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Canadian College of Acupuncture & Traditional Chinese Medicine: The rise in natural medicine 

Passing on the knowledge and continuing a 5000-year history

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It was always a dream for Dr. Diana Li and Dr. Franklyn Chen to take their medical practise to a higher level by opening a college. After completing their PhDs in Acupuncture and Traditional Chinese Medicine and working in the field for over 30 years, they knew it was time.

"When you're practicing, you can only treat so many patients. If you have a college, you can train many students to be qualified acupuncture practitioners by passing on your knowledge to them, so more people can be helped," says Dr. Li. She and Dr. Chen opened the Canadian College of Acupuncture & Traditional Chinese Medicine (CCATCM) eight years ago, and they are noticing a rise in the usage of acupuncture and other TCM practices.

In the last two years they've had an influx of patients come in asking for nature procedures like acupuncture, Tuina, acupressure massage and fire cupping, and currently the industry in Nova Scotia only has about 100 acupuncturists. There aren't enough practitioners for public demand, so CCATCM graduates help fill that need. Complementary health providers — such as physiotherapists, chiropractors and massage therapists — are adding acupuncturists to their teams.

A common misconception is that acupuncture is strictly used for pain, but considering its 5,000-year history, Dr. Li begs to differ. "We aren't just treating pain like headaches, whiplash and sciatica. We treat anxiety, depression, allergies, strengthen weak immune systems, help with chronic issues and specialize in female conditions. We have a natural fertility program and have 432 babies as a result from the treatments," she says. Since the new year the practise has had 10 new fertility patients because of its effectiveness.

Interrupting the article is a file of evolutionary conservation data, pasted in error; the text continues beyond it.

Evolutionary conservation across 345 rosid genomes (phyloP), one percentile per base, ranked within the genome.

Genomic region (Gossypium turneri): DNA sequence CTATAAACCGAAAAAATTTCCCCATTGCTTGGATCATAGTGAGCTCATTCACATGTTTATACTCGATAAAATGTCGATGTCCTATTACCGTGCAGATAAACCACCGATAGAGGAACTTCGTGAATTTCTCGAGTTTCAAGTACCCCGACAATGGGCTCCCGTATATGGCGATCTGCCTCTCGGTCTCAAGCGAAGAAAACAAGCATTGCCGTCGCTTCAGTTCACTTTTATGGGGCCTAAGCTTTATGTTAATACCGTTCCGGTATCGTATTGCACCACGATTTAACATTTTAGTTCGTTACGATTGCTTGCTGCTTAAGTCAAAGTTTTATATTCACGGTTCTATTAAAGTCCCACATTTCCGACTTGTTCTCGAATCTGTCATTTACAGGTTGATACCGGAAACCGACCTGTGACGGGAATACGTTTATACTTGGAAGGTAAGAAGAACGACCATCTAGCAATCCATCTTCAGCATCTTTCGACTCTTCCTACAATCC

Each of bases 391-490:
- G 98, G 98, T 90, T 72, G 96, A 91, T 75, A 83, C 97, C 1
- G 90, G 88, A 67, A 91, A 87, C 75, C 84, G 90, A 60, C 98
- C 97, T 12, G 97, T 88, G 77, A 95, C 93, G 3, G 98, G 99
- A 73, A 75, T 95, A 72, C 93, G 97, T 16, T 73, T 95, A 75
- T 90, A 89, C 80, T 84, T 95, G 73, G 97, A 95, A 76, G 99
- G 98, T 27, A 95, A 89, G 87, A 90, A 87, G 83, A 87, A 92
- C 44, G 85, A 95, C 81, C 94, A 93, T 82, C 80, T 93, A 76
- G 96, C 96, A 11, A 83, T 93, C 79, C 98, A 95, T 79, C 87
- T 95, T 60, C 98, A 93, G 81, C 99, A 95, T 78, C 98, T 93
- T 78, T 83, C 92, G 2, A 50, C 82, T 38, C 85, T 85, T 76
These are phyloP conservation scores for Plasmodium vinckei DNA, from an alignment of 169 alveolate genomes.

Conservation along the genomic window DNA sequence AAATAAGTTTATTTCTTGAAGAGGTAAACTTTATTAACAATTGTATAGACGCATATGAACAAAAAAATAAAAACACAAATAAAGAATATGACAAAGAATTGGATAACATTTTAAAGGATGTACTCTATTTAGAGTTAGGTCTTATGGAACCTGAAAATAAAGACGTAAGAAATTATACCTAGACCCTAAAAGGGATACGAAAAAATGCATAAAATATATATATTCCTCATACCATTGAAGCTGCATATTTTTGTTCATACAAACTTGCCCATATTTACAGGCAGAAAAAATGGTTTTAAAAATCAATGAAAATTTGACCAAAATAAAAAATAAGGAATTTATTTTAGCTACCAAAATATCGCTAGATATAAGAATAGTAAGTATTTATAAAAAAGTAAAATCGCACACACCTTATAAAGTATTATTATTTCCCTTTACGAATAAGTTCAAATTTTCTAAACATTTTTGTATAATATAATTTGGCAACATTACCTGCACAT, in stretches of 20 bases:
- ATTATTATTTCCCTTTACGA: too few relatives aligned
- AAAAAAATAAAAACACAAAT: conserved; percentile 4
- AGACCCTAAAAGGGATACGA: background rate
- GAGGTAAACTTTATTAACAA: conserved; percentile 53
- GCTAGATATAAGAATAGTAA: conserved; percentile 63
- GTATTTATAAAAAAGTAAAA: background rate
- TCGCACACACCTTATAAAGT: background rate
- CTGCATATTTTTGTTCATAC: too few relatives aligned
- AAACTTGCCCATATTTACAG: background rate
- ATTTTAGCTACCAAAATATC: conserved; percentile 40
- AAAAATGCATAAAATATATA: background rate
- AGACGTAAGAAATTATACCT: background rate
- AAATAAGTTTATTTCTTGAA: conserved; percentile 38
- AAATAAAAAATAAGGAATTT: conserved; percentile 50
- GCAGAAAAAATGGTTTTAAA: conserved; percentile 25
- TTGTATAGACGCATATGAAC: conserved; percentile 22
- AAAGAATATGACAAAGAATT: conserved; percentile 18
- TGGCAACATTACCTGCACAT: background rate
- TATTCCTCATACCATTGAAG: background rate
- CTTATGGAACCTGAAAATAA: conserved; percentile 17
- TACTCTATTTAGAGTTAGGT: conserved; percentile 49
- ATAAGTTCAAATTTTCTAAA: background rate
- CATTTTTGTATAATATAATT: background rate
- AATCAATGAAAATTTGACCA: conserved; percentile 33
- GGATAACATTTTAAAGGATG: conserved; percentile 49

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Dr. Li is a spokesperson on behalf of the Canadian Acupuncture Federation and is proud of the rewarding lifelong career that she has led. "If I could turn my life back, I would do the same thing over again. We're helping thousands of patients, and our program is one of the best. Our students not only are able to help external patients but also their family, friends and children. They can give the gift of a healthy life to their families," she says.

The acupuncture program at CCATCM is a three-year diploma, with the first and second years being in classroom, and the third completing 550 hours of hands-on clinical practice which gives students invaluable experience working with hundreds of clients. The progam can be completed as a two-year intensive option with intakes in January, May and September. Students usually have a 2.5-day study week, so can go to school while maintaining a part-time job and their personal lives. CCATCM is the only school for acupuncture approved by the Department of Labour and Advanced Education, and students in the full-time program can apply for student loans.

The program sees a variety of students enter, from 18-year-olds starting their first career, all the way to people looking for a fulfilling new role at age 59. Dr. Li has seen natural medicine professionals choose the acupuncture diploma to add on to existing credentials, and has even trained doctors and nurses who normally specialize in Western medicine.

Through the lens of traditional healing, students also learn TCM diagnosis, whole health and herbs, anatomy and physiology and enjoy classes in self healing like Tai Chi, QiGong and Yoga. "Students learn a career they can practice their whole lives," says Dr. Li, "that involves helping people in a more natural way."

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In Print This Week

Vol 26, No 25
November 15, 2018

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